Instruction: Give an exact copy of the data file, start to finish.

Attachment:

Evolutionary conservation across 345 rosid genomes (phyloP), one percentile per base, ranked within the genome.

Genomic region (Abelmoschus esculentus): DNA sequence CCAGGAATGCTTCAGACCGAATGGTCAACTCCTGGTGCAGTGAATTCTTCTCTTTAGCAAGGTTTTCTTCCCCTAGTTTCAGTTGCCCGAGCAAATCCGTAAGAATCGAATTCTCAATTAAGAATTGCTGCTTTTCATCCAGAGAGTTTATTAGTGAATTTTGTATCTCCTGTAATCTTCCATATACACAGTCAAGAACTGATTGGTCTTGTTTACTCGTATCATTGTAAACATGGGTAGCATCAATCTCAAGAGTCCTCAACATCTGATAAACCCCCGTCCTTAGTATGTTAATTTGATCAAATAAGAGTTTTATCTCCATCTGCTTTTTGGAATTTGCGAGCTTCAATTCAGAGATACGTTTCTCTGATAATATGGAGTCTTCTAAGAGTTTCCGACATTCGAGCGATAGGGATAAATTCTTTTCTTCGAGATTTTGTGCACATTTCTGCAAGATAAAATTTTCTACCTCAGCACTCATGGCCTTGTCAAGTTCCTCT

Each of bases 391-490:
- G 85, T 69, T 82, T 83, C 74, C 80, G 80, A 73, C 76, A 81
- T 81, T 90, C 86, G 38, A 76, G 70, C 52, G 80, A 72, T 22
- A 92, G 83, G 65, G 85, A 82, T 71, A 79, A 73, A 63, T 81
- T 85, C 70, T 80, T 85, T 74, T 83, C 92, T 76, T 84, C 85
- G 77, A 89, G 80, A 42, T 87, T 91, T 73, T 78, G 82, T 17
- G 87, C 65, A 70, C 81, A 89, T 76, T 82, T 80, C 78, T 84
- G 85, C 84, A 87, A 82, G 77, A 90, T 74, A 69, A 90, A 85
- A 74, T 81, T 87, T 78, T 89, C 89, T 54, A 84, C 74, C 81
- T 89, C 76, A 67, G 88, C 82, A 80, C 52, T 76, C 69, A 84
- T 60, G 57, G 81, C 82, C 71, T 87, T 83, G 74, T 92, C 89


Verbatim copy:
Evolutionary conservation across 345 rosid genomes (phyloP), one percentile per base, ranked within the genome.

Genomic region (Abelmoschus esculentus): DNA sequence CCAGGAATGCTTCAGACCGAATGGTCAACTCCTGGTGCAGTGAATTCTTCTCTTTAGCAAGGTTTTCTTCCCCTAGTTTCAGTTGCCCGAGCAAATCCGTAAGAATCGAATTCTCAATTAAGAATTGCTGCTTTTCATCCAGAGAGTTTATTAGTGAATTTTGTATCTCCTGTAATCTTCCATATACACAGTCAAGAACTGATTGGTCTTGTTTACTCGTATCATTGTAAACATGGGTAGCATCAATCTCAAGAGTCCTCAACATCTGATAAACCCCCGTCCTTAGTATGTTAATTTGATCAAATAAGAGTTTTATCTCCATCTGCTTTTTGGAATTTGCGAGCTTCAATTCAGAGATACGTTTCTCTGATAATATGGAGTCTTCTAAGAGTTTCCGACATTCGAGCGATAGGGATAAATTCTTTTCTTCGAGATTTTGTGCACATTTCTGCAAGATAAAATTTTCTACCTCAGCACTCATGGCCTTGTCAAGTTCCTCT

Each of bases 391-490:
- G 85, T 69, T 82, T 83, C 74, C 80, G 80, A 73, C 76, A 81
- T 81, T 90, C 86, G 38, A 76, G 70, C 52, G 80, A 72, T 22
- A 92, G 83, G 65, G 85, A 82, T 71, A 79, A 73, A 63, T 81
- T 85, C 70, T 80, T 85, T 74, T 83, C 92, T 76, T 84, C 85
- G 77, A 89, G 80, A 42, T 87, T 91, T 73, T 78, G 82, T 17
- G 87, C 65, A 70, C 81, A 89, T 76, T 82, T 80, C 78, T 84
- G 85, C 84, A 87, A 82, G 77, A 90, T 74, A 69, A 90, A 85
- A 74, T 81, T 87, T 78, T 89, C 89, T 54, A 84, C 74, C 81
- T 89, C 76, A 67, G 88, C 82, A 80, C 52, T 76, C 69, A 84
- T 60, G 57, G 81, C 82, C 71, T 87, T 83, G 74, T 92, C 89